Traditionally, the religious orders and the priests were expected to live a life of chastity and poverty. The former was to stop them from fathering illegitimate children and getting women into trouble. The latter was to ensure they would not be corrupted by material wealth. Interestingly, the churches have been very good at owning vast amounts of property and wealth, but that is a topic for another day. Sadly, I have failed at chastity, and would very much like to fail at impoverishment, so the religious life is out for me.

To be a good teacher, you need to care about your students, value and respect them as young people, and want to ensure they get the best possible education. A good teacher will do this whether they are religious or not. In my experience, the best teachers are the ones who are passionate and enthusiastic about their subject, and who genuinely believe that education can and will make a difference in their students’ lives. These teachers have a vocation.

What about those of us who are not religious, and not teachers (or doctors), can we live a life of purpose? Many people choose careers that they believe will make a difference in the world. Social workers, aid workers, environmentalists, and human rights lawyers are all people who have chosen to dedicate their lives to helping others and making the world a better place. These people have a vocation.

But you don’t need to have a “noble” profession to make a difference. You can make a difference in your family, your community, and your workplace. You can make a difference by being a good friend, and by being there for people when they need you. You can make a difference by being honest and fair in your dealings with others, and by being kind. You can make a difference by being a good citizen, and by voting, and by paying your taxes. You can make a difference by being a good neighbour, and by looking out for people who are vulnerable. You can make a difference by being a good role model.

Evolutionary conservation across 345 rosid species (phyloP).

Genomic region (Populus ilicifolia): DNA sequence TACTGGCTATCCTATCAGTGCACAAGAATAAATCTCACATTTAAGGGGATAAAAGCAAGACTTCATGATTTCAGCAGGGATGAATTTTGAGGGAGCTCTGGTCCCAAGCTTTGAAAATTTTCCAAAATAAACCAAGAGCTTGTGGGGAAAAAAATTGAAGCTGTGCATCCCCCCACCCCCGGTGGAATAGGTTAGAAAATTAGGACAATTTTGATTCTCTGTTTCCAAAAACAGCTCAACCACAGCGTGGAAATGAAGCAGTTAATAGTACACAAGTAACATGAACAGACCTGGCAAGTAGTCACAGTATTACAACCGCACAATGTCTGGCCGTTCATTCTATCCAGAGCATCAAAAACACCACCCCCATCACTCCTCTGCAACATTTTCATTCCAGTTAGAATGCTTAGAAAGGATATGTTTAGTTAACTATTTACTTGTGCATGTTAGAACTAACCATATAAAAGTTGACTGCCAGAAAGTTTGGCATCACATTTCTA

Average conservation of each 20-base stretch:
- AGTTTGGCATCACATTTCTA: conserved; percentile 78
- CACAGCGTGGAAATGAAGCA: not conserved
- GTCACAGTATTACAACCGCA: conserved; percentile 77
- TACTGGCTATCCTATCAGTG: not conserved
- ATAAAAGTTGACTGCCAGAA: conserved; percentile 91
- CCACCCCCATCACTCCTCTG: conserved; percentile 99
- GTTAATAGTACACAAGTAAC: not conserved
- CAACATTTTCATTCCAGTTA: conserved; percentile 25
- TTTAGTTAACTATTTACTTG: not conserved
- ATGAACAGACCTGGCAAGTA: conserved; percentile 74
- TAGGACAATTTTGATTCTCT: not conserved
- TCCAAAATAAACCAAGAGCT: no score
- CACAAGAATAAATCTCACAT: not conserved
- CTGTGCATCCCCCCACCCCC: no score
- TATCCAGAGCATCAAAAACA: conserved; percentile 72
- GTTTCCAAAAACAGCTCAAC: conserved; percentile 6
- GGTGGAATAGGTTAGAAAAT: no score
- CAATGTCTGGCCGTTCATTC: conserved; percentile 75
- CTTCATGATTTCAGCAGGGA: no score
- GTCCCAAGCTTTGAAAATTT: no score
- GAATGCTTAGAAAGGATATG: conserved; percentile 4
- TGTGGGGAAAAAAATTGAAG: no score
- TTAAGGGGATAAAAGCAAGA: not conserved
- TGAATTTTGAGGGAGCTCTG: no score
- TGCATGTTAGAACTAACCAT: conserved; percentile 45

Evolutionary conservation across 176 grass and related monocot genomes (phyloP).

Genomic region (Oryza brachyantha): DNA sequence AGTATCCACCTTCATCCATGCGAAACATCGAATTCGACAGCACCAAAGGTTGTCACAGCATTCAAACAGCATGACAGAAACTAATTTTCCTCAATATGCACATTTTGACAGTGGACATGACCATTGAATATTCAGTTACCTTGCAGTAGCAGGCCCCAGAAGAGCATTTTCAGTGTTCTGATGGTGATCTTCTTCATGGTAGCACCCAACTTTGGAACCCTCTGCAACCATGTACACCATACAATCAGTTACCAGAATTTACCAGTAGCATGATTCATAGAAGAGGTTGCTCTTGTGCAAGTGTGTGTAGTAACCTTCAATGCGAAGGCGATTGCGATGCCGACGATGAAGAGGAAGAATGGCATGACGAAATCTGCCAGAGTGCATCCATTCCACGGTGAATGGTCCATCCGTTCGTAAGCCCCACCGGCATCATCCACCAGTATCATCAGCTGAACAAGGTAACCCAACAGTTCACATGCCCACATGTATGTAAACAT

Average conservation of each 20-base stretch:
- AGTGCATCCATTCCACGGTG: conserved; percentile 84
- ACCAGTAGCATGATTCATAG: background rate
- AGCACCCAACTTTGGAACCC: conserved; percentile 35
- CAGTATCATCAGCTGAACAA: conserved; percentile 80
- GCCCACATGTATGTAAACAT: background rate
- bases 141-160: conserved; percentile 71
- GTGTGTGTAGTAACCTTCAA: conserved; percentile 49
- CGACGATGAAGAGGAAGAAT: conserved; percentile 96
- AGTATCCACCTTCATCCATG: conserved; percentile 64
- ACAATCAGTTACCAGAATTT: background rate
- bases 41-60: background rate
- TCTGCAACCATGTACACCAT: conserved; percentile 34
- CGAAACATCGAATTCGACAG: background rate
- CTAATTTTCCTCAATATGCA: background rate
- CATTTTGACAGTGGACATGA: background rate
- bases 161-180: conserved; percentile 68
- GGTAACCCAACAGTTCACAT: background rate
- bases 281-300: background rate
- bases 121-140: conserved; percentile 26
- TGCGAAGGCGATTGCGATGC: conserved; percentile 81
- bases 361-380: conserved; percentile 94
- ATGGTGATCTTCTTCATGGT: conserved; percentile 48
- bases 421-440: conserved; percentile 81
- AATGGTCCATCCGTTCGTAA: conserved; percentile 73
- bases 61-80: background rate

For me, most people who me, a middle-aged woman with an Irish country accent, would never guess the career I’ve had and the purpose that has driven me. When I tell them of my career in the Irish public sector, in the area of economic development, they are usually surprised. I don’t think they had me pegged as a “career woman”. Which is fine. I’m not a career woman. I’m a woman with a career.

I chose my career because I wanted to make a difference. I wanted to help create jobs and improve the lives of people in my community. I wanted to make a difference in my own life, and the lives of my family and friends. I wanted to use my skills and abilities to make a difference in the world. And I’ve been very lucky that I’ve been able to do that.

I think it is important to have a sense of purpose in your life, whatever form that may take. For me, it is about using my skills and experience to help others, and making a difference in the world. What is yours? I now mentor other women who want to have an impact in their communities and make a difference in the world.

You don’t need to have a “noble” profession to make a difference. You can make a difference in your family, your community, and your workplace. You can make a difference by being a good friend, and by being there for people when they need you. You can make a difference by being honest and fair.

So, whatever you do in life, do it with purpose. Do it with intention. Do it with passion. Do it with compassion. Do it with kindness. Do it with respect. And do it with love.